Urban areas act as tourism destinations, attracting domestic as well as international visitors. Capital cities and historic towns and cities attract holiday makers as well as those on business and conference trips.
This is quite natural as towns and cities offer a wide range of attractions. Tourists visit urban areas for various reasons for night life and entertainment, for enjoying historical and cultural attractions, for attending major sporting events or for shopping. Tourists share these attractions with local people.
Conferences and special events draw many visitors. Commerce and industry, museum or castle attracts a large number of business travellers. Sometimes visitors come to the cities to meet friends and relatives.
Tourism in urban areas is an extremely diverse phenomenon in three ways. The first is the heterogeneous nature of urban areas themselves, the other two dimensions are associated with the variety of facilities offered.
The facilities refer to ‘different types of city’. Thus, there are ‘tourist city’, ‘the shopping city’, ‘the culture city’ and the ‘historic city’ within an urban area.
Urban tourism is also characterized by the fact that cities very often exist within distinctive spatial networks which function at two different levels. The first level concerns urban areas operating regardless of their regional and national contexts, with particular cities forming parts of important tourism circuits.
At west European level, Paris, London, and Rome may operate as part of an international tourism network. At national level, within India, the overseas visitor circuit encompasses Delhi, Agra and Mumbai which are linked by strong historical and cultural factors.
At the second spatial level, the tourism activities of cities from the viewpoint of domestic tourists exist within a strong regional framework. In this context, cities act as an important focal point for a region’s tourism industry.
The urban environment itself can be considered as a ‘Leisure product’. An urban tourism product can offer three main levels of facilities primary elements covering major tourist attractions which in turn are supported by retail and catering facilities and a general tourist infrastructure.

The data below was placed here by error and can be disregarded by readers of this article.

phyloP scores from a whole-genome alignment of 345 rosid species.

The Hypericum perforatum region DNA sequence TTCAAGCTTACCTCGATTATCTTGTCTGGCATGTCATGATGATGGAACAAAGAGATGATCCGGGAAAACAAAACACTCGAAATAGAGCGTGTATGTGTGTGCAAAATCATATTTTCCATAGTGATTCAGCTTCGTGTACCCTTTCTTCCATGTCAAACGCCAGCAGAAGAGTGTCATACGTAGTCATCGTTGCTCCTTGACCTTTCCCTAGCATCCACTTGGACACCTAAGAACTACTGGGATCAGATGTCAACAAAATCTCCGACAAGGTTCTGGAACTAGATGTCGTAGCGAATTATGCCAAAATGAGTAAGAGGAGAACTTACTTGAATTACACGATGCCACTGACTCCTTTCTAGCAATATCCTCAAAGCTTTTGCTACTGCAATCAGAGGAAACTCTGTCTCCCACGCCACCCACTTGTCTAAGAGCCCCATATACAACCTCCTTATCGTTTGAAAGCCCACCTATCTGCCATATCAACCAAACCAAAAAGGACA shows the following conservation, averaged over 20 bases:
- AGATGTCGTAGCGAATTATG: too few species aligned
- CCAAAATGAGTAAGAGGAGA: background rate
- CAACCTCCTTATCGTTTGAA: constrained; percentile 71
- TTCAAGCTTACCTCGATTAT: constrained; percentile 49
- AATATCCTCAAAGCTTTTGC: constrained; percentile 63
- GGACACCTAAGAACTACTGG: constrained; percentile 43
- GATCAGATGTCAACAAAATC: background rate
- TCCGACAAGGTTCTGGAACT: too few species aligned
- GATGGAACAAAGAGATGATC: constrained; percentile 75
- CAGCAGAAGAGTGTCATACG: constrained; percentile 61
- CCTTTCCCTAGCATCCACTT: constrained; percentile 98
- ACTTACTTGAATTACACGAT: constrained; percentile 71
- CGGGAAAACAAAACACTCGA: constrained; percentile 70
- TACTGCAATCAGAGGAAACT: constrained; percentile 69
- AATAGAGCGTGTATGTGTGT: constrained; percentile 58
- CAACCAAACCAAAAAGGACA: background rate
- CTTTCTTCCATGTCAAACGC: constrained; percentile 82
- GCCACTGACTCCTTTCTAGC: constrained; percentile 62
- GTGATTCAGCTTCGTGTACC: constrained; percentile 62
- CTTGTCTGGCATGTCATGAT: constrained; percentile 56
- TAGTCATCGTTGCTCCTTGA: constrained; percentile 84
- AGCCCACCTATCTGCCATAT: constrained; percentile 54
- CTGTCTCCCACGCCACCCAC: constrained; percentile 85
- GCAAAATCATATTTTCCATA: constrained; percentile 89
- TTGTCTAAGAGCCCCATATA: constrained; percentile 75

In many cities the so-called secondary elements of shops and restaurants may well be the main attractions for certain groups of visitors.
All tourists visit cities with definite expectations of its sights and attractions. The urban tourists can be distinguished from other visitors by two criteria, their place of residence, situated outside the urban hinterland and their motives for visiting.
Tourism in large and historic cities is not a new trend for example; Paris, London and New York all have long-standing tourism industries. In India, Delhi, Agra, Mathura, Gwalior, Mussouri and Indore all have long-standing tourism industries.
While tourism was traditionally recognised in historic cities, within large cities and industrial centers. The significance of tourism had been neglected until 1980s; since then it has been perceived as having important roles in economic and environmental improvements.
Urban tourism has strong international dimensions relating to the transfer of ideas. The ideas behind using tourism as a spur to economic and environmental regeneration were initially experimented in North America.
Tourism was selected because it was a growth industry, provided jobs and could lead to environmental improvements. The idea was that the visitors will be attracted to the city, thus generating income and jobs.
Moreover, as tourism develops, new facilities will help create a better urban environment, some of the benefits of which will be passed on to local residents and there will be a general improvement in the image of the city to potential investors.